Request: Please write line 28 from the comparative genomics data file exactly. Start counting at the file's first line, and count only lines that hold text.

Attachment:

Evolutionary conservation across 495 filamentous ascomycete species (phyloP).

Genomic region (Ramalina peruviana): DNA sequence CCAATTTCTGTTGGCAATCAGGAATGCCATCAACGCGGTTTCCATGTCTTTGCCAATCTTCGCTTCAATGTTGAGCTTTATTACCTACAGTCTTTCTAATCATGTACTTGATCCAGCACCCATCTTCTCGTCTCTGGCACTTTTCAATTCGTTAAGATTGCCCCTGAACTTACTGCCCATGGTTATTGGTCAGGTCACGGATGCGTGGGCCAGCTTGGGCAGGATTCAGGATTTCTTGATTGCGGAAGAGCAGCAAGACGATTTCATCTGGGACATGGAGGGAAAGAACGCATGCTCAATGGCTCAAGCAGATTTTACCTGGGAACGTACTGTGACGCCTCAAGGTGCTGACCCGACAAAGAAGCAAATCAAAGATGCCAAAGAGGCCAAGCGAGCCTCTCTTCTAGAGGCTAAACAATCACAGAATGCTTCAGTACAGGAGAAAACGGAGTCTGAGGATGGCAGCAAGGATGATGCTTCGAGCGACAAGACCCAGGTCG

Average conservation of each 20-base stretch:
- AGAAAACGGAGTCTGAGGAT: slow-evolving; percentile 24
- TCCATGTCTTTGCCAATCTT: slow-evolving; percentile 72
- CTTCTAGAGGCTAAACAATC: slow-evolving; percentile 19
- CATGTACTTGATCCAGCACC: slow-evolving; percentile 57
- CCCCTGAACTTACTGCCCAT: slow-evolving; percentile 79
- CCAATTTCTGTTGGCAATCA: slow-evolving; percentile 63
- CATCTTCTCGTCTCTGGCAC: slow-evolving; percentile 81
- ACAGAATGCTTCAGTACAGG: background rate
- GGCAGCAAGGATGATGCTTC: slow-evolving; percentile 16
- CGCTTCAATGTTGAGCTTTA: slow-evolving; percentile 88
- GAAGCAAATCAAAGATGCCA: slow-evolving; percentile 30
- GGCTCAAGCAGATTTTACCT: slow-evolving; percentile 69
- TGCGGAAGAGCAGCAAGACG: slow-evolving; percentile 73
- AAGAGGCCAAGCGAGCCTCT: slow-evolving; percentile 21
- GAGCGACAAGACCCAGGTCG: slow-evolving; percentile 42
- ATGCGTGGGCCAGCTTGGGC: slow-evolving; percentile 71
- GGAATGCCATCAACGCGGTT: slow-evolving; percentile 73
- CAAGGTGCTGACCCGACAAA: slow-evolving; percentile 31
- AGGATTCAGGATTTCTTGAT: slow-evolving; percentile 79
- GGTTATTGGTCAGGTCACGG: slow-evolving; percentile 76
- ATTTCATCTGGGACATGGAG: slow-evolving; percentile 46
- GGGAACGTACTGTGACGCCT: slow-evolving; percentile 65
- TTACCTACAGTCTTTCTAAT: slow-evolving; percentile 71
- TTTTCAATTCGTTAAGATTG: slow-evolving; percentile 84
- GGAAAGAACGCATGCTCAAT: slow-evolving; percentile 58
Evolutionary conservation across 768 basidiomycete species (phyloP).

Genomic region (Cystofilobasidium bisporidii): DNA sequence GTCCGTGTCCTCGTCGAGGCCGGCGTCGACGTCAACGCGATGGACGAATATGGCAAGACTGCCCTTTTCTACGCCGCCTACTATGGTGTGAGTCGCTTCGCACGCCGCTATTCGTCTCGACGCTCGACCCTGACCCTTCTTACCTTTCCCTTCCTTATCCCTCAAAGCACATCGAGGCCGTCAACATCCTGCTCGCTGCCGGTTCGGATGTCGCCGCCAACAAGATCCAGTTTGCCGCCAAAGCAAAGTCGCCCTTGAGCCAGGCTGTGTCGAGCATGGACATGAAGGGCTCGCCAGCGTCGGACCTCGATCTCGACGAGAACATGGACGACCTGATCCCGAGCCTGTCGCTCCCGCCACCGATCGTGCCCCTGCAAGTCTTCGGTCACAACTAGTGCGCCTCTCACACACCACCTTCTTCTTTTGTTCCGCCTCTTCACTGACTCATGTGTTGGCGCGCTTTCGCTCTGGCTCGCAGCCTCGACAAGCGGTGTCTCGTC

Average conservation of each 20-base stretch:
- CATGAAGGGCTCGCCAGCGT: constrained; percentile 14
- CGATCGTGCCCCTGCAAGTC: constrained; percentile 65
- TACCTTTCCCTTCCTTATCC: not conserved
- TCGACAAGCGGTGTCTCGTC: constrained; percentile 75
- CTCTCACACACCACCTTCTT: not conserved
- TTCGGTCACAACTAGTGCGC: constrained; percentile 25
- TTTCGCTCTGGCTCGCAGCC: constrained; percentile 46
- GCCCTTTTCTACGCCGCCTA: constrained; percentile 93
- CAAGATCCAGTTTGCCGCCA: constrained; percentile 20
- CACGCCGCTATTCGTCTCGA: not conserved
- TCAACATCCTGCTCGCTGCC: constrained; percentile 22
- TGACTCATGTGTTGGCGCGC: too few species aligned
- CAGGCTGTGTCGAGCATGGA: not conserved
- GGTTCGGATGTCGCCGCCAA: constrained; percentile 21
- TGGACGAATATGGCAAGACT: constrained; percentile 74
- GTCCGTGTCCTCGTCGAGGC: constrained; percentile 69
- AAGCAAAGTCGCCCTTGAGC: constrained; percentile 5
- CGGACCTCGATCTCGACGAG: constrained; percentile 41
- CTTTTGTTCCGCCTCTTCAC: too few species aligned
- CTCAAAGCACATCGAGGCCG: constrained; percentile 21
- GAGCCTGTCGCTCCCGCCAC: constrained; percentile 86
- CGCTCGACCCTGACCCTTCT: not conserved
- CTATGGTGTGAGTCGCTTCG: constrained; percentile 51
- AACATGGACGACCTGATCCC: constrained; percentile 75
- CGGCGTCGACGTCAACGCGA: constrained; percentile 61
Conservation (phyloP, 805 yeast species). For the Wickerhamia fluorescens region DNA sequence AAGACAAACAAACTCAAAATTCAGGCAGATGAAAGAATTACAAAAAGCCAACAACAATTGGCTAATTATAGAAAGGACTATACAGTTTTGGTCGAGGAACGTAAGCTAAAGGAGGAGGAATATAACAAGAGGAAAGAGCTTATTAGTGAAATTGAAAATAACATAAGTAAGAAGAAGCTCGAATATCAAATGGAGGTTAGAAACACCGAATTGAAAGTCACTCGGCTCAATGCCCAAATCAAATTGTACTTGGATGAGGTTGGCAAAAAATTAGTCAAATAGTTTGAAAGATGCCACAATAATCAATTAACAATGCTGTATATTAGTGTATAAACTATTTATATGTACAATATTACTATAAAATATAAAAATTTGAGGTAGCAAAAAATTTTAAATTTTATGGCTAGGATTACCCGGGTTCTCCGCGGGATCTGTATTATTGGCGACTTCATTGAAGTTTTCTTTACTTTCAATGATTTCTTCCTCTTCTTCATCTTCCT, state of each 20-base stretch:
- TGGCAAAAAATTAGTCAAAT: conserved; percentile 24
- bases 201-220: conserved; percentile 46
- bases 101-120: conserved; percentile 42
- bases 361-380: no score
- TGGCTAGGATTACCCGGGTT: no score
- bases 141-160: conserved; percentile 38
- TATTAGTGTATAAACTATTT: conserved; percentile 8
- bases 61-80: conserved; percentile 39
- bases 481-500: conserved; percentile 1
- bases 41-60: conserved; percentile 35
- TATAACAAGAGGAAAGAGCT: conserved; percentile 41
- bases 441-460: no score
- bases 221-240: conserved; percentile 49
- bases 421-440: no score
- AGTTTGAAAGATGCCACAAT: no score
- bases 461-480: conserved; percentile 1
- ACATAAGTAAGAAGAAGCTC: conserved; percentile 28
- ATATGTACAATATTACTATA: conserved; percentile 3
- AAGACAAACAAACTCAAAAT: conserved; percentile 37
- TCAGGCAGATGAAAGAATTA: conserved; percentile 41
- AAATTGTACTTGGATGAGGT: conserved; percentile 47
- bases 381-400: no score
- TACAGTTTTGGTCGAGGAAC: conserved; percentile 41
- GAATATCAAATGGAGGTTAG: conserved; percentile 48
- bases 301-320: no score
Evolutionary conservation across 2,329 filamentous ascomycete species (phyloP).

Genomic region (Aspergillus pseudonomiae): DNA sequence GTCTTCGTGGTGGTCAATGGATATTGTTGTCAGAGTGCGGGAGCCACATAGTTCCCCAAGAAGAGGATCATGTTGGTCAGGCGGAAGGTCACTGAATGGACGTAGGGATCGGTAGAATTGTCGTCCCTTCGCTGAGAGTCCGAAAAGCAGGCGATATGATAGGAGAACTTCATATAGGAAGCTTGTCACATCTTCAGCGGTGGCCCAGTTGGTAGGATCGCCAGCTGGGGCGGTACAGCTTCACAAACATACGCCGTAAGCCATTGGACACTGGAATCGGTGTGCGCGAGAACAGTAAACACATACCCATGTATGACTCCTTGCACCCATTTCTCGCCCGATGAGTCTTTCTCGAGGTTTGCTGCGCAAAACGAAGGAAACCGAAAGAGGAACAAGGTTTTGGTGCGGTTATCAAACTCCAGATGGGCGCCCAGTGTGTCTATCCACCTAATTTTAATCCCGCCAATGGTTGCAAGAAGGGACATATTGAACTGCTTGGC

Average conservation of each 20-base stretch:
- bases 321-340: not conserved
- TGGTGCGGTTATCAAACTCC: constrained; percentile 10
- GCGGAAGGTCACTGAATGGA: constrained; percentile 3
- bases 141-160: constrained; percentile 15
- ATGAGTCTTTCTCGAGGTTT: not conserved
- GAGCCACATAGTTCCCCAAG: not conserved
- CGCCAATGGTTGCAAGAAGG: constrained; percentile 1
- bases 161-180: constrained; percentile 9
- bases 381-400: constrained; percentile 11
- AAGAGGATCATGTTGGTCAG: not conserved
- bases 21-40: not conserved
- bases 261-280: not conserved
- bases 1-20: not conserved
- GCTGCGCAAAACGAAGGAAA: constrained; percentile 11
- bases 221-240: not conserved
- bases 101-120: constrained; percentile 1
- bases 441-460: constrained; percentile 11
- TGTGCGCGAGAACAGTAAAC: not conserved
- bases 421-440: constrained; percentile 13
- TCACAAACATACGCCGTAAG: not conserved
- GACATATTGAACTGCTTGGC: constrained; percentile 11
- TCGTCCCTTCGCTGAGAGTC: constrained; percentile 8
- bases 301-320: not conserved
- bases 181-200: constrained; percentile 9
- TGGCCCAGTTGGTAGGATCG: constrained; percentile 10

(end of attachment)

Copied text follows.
- GGAAAGAACGCATGCTCAAT: slow-evolving; percentile 58